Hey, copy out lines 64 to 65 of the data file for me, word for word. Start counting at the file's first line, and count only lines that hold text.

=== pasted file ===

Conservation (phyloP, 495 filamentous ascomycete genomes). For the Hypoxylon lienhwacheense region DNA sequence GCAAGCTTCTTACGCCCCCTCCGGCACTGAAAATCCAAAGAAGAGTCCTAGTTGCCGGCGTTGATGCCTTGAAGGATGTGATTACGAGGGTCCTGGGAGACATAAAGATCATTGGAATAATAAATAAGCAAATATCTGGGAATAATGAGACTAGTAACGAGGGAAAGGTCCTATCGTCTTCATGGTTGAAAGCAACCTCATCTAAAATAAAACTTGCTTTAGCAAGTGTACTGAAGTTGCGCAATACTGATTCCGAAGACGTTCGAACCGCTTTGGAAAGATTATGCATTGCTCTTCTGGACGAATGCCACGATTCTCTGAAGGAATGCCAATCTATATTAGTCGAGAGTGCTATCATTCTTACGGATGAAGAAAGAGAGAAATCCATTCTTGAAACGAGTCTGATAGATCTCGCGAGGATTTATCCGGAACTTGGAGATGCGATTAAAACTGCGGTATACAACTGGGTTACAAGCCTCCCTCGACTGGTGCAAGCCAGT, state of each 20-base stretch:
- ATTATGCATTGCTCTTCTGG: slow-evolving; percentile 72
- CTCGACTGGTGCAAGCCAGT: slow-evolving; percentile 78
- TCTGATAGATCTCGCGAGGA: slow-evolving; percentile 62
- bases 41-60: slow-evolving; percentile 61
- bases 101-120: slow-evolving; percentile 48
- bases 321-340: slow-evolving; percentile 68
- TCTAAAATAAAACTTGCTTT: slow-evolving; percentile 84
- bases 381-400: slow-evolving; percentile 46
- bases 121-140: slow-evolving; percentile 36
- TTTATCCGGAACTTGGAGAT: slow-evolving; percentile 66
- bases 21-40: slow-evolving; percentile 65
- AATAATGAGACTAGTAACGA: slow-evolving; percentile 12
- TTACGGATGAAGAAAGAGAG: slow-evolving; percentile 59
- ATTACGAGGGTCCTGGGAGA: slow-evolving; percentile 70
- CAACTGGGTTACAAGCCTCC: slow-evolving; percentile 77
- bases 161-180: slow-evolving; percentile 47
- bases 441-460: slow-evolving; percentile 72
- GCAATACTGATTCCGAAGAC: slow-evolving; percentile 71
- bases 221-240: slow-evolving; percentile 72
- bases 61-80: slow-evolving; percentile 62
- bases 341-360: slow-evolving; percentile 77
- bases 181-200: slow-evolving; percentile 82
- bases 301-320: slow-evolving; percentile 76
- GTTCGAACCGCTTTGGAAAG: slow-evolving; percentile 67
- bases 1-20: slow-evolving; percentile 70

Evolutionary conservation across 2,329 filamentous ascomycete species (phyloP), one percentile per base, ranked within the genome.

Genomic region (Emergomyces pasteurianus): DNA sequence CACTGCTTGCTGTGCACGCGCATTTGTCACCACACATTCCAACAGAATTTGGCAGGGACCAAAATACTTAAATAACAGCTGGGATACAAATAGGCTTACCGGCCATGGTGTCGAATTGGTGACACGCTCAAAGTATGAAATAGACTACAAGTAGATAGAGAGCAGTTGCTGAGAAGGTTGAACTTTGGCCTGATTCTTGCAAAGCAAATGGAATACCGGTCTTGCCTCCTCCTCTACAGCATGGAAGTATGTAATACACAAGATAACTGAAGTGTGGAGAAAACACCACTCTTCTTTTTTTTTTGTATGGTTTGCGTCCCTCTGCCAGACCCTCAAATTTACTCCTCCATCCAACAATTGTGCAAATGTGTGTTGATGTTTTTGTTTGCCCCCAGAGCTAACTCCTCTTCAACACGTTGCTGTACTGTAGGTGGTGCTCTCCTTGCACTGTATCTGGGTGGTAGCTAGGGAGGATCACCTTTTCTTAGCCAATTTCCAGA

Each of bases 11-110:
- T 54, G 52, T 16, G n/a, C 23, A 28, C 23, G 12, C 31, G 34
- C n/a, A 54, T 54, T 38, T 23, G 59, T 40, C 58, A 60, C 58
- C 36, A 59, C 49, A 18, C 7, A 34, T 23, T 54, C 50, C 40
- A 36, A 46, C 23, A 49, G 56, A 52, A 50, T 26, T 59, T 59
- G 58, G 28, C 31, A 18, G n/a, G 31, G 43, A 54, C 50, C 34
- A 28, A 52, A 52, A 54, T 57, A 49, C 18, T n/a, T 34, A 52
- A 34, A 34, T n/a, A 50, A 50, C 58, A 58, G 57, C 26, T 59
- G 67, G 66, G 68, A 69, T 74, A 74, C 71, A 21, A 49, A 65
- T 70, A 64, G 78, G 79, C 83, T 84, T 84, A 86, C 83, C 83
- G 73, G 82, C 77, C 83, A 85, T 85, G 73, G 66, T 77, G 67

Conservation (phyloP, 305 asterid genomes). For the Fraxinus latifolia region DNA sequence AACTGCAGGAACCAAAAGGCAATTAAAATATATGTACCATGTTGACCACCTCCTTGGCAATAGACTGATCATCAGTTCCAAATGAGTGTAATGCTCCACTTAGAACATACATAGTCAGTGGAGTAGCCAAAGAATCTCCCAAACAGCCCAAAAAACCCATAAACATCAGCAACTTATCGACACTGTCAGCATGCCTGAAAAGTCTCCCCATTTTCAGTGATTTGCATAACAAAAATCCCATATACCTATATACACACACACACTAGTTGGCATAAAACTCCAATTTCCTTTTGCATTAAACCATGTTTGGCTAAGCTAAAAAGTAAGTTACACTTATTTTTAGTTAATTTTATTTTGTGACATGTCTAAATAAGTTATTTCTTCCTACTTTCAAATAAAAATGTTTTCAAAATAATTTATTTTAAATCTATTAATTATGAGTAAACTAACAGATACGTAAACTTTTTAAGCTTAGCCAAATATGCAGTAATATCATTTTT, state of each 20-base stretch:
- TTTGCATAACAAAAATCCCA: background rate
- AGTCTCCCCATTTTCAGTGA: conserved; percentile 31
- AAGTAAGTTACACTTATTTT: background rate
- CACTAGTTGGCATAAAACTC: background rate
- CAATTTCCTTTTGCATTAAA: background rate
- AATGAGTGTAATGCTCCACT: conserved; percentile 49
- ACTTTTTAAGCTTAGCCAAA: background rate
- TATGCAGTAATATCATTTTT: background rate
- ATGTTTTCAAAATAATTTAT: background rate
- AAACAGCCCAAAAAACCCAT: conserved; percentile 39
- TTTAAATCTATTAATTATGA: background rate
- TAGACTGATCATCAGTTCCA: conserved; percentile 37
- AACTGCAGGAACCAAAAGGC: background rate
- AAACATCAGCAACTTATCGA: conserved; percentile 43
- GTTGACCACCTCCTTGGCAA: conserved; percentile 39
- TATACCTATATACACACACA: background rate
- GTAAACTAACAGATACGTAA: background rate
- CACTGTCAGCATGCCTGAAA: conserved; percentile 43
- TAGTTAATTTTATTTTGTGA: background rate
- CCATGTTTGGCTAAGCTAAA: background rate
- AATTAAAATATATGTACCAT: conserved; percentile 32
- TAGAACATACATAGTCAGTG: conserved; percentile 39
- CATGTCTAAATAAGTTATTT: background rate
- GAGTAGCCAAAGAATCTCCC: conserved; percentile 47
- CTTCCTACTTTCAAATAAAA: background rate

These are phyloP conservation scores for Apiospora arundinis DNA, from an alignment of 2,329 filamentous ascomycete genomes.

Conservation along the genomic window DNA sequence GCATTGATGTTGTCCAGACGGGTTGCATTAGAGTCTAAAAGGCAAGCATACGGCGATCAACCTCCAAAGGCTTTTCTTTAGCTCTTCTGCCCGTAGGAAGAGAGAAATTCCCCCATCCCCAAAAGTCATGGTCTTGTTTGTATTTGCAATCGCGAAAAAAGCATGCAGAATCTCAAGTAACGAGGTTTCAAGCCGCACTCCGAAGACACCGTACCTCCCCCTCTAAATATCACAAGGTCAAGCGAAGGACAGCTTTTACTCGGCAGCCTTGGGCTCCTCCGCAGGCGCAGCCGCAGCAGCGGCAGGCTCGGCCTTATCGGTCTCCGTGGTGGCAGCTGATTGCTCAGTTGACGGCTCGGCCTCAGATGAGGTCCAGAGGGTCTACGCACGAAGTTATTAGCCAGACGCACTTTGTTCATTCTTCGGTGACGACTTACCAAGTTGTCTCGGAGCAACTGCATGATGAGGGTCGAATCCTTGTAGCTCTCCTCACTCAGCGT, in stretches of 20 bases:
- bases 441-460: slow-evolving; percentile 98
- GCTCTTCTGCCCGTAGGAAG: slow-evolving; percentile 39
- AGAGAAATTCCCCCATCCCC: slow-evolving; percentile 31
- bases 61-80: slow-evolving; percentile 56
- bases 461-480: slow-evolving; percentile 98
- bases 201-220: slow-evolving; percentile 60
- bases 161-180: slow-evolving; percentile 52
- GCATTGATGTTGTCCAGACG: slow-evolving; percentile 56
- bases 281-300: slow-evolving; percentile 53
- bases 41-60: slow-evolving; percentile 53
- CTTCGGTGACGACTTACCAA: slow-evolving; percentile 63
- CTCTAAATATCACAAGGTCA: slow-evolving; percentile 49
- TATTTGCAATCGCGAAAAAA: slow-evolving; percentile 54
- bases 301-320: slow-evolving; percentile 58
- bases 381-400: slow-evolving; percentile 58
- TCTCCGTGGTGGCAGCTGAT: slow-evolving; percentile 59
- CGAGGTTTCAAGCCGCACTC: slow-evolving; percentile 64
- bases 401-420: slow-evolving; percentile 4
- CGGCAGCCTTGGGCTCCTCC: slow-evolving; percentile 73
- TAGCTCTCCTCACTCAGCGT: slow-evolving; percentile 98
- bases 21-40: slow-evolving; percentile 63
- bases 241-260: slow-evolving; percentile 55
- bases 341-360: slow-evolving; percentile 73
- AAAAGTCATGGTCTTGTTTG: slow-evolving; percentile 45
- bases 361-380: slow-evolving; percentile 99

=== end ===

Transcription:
- GAGTAGCCAAAGAATCTCCC: conserved; percentile 47
- CTTCCTACTTTCAAATAAAA: background rate